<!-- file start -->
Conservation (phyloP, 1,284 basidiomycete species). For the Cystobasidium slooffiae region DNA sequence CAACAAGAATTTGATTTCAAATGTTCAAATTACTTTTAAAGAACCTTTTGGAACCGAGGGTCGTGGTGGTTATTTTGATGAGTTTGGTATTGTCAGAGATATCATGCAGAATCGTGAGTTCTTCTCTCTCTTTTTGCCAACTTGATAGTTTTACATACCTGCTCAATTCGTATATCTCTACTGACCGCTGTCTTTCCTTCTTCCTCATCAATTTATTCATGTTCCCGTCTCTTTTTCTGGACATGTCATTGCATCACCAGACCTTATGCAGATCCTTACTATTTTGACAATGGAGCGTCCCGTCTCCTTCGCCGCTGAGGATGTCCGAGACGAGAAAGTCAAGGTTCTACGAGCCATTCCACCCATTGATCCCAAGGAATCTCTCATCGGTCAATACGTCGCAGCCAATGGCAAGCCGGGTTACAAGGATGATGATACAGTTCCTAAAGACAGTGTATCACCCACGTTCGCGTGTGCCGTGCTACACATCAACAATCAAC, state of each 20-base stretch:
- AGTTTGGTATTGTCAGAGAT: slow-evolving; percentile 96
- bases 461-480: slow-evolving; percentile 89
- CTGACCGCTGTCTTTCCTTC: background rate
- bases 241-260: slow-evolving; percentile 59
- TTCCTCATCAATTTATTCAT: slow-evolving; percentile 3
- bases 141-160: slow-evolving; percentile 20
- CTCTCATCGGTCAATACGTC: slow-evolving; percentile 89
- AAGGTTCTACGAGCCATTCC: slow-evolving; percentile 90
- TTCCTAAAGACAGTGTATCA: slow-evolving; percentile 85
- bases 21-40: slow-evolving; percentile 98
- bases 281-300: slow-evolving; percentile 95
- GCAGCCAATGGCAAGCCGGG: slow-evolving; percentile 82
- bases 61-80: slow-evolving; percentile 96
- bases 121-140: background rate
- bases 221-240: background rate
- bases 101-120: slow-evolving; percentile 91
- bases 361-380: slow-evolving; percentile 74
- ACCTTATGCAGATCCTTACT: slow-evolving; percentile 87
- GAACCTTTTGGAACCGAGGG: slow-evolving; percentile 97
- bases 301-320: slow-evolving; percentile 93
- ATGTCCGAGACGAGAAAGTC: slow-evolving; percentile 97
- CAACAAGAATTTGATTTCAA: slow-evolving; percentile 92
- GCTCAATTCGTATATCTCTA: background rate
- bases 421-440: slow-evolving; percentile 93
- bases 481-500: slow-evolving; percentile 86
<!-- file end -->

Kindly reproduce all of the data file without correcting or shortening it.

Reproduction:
Conservation (phyloP, 1,284 basidiomycete species). For the Cystobasidium slooffiae region DNA sequence CAACAAGAATTTGATTTCAAATGTTCAAATTACTTTTAAAGAACCTTTTGGAACCGAGGGTCGTGGTGGTTATTTTGATGAGTTTGGTATTGTCAGAGATATCATGCAGAATCGTGAGTTCTTCTCTCTCTTTTTGCCAACTTGATAGTTTTACATACCTGCTCAATTCGTATATCTCTACTGACCGCTGTCTTTCCTTCTTCCTCATCAATTTATTCATGTTCCCGTCTCTTTTTCTGGACATGTCATTGCATCACCAGACCTTATGCAGATCCTTACTATTTTGACAATGGAGCGTCCCGTCTCCTTCGCCGCTGAGGATGTCCGAGACGAGAAAGTCAAGGTTCTACGAGCCATTCCACCCATTGATCCCAAGGAATCTCTCATCGGTCAATACGTCGCAGCCAATGGCAAGCCGGGTTACAAGGATGATGATACAGTTCCTAAAGACAGTGTATCACCCACGTTCGCGTGTGCCGTGCTACACATCAACAATCAAC, state of each 20-base stretch:
- AGTTTGGTATTGTCAGAGAT: slow-evolving; percentile 96
- bases 461-480: slow-evolving; percentile 89
- CTGACCGCTGTCTTTCCTTC: background rate
- bases 241-260: slow-evolving; percentile 59
- TTCCTCATCAATTTATTCAT: slow-evolving; percentile 3
- bases 141-160: slow-evolving; percentile 20
- CTCTCATCGGTCAATACGTC: slow-evolving; percentile 89
- AAGGTTCTACGAGCCATTCC: slow-evolving; percentile 90
- TTCCTAAAGACAGTGTATCA: slow-evolving; percentile 85
- bases 21-40: slow-evolving; percentile 98
- bases 281-300: slow-evolving; percentile 95
- GCAGCCAATGGCAAGCCGGG: slow-evolving; percentile 82
- bases 61-80: slow-evolving; percentile 96
- bases 121-140: background rate
- bases 221-240: background rate
- bases 101-120: slow-evolving; percentile 91
- bases 361-380: slow-evolving; percentile 74
- ACCTTATGCAGATCCTTACT: slow-evolving; percentile 87
- GAACCTTTTGGAACCGAGGG: slow-evolving; percentile 97
- bases 301-320: slow-evolving; percentile 93
- ATGTCCGAGACGAGAAAGTC: slow-evolving; percentile 97
- CAACAAGAATTTGATTTCAA: slow-evolving; percentile 92
- GCTCAATTCGTATATCTCTA: background rate
- bases 421-440: slow-evolving; percentile 93
- bases 481-500: slow-evolving; percentile 86